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Karl Marx Meets Confucius on Hunan TV
The superstar crossover we all needed
If Karl Marx and the ancient sage Confucius were to sit down in twenty-first-century China and shoot the breeze with pink-cheeked students and history professors — hey, what would that be like? Would Confucius be intriuged by the eternal science of Marxism? Would Marx vibe with socialism with Chinese characteristics?
Hunan Television 湖南卫视 has generously answered these questions for us in a new five-episode series, When Confucius Met Marx 当马克思遇见孔夫子, which pushes the boundaries of cheesiness, banality, and — to borrow a phrase the cultural bureaucracy likes to pitch at opponents — historical nihilism.
It’s not that Hunan Television can’t make good television. In fact, they’re arguably the best in the Chinese television business: they are known for slick variety and reality programming — like Where Are We Going, Dad? 爸爸去哪儿 (a Korean concept that features celebrity fathers going on adventures with their kids), Sisters Who Make Waves 乘风破浪的姐姐 (a recent hit that appealed to aging millennials by documenting the travails of producers building a supergroup of turn-of-the-century pop stars), and even lush romantic fantasies like Love of Thousand Years 三千鸦杀.
Hunan Television has managed to adapt to the times better than most state-owned broadcasters, and their Mango TV online platform competes with paid streaming services like iQIYI 爱奇艺.
Success and a huge audience, however, have come with some downsides. The broadcaster has come in for criticism, with Party officials charging them with glorifying celebrities and indulging in sensationalism. All state-owned broadcasters have certain obligations — but Hunan Television needs to pay special attention to fulfilling the call to make some amount of programming that fits with directives from the cultural bureaucracy to provide “positive energy” 正能量, “tell China’s story well” 讲好中国的故事, and update the public on General Secretary Xi Jinping’s latest theoretical contributions.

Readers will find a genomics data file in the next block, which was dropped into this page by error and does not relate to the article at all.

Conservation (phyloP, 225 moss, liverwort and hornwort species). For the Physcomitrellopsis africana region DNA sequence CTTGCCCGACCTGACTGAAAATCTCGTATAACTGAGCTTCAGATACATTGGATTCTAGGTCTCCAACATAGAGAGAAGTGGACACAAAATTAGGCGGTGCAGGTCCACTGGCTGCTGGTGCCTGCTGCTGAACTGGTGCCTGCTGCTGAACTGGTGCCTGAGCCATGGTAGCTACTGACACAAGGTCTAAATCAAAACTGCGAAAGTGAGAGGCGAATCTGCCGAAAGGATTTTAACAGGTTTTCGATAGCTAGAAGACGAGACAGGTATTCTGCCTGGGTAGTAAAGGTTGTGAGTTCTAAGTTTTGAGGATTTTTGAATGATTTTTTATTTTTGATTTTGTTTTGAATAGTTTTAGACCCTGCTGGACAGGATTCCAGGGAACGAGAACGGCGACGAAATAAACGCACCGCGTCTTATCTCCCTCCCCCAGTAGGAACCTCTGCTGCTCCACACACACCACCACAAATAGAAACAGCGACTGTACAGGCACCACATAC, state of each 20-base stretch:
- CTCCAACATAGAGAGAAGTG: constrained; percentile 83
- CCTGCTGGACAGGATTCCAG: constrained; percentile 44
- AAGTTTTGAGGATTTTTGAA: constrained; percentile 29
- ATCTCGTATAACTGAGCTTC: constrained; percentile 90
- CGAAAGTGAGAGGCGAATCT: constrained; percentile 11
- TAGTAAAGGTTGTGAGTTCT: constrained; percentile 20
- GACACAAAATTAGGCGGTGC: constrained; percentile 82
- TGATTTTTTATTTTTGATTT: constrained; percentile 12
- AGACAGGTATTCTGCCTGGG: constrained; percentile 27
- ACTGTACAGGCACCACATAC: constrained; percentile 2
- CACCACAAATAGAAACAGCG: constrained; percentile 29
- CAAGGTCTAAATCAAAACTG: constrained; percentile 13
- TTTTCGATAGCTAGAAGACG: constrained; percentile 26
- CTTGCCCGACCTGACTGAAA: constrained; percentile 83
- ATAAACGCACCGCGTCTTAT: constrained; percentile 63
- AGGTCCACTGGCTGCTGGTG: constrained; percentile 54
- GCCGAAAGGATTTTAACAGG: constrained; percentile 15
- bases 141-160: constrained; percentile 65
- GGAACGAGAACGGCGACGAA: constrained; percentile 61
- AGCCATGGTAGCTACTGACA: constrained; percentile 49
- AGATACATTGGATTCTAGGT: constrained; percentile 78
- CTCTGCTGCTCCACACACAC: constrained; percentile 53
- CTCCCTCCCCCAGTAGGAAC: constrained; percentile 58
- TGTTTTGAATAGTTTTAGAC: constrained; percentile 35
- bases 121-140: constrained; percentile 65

And so, between the blockbuster romances and variety shows, we get programming like When Confucius Met Marx, an insipid combination of fish-out-of-water time travel comedy with Marx and Confucius, computer graphics resurrections of historical figures as talking heads, and lectures from some of the country’s most anti-charismatic academics on Xi Jinping’s Two Combines 两个结合 — that is, combining the principles of Marxism with the country’s present material conditions, and combining the principles of Marxism with “China’s excellent traditional culture.”
It’s clear that the usual Hunan Television recipe of big budgets and top talent is not being expended here.
The first episode begins with the titular encounter, hosted at the Yuelu Academy 岳麓书院, a Confucian academy in Hunan that dates back to the early tenth century. Initial awkwardness over the handshake is quickly forgotten as Marx and Confucius discuss the historical debate that pitted the philosophies of the two men against each other.
Marx notes that he has recently read an essay by Guo Moruo 郭沫若 called “Marx Enters the Confucian Temple” 马克思进文庙, which details a fictional meeting in Shanghai between the two philosophers. Confucius seems familiar with the essay, too. There is no explanation of the timeline: the essay was published in 1926, millennia after the death of Confucius and over forty years after the death of Marx. Before their meeting in the twenty-first century in China, where were Marx and Confucius?
Even if the execution is questionable, the concept is interesting. It addresses an issue that has loomed large in Chinese intellectual life since the demise of the imperial system at the beginning of the last century: can traditional thought be modified and preserved in a way that makes it compatible with progressive politics? Or must it be discarded completely?
To the intellectuals of the New Culture Movement, Confucianism became a moral system, a metaphysics, a philosophy of governance, a religion, a literature — as well as a shorthand for a regressive, patriarchal worldview. While some thinkers hoped to reconcile positive elements of Confucianism with progressive politics (whether socialist or republican), the tide was against it.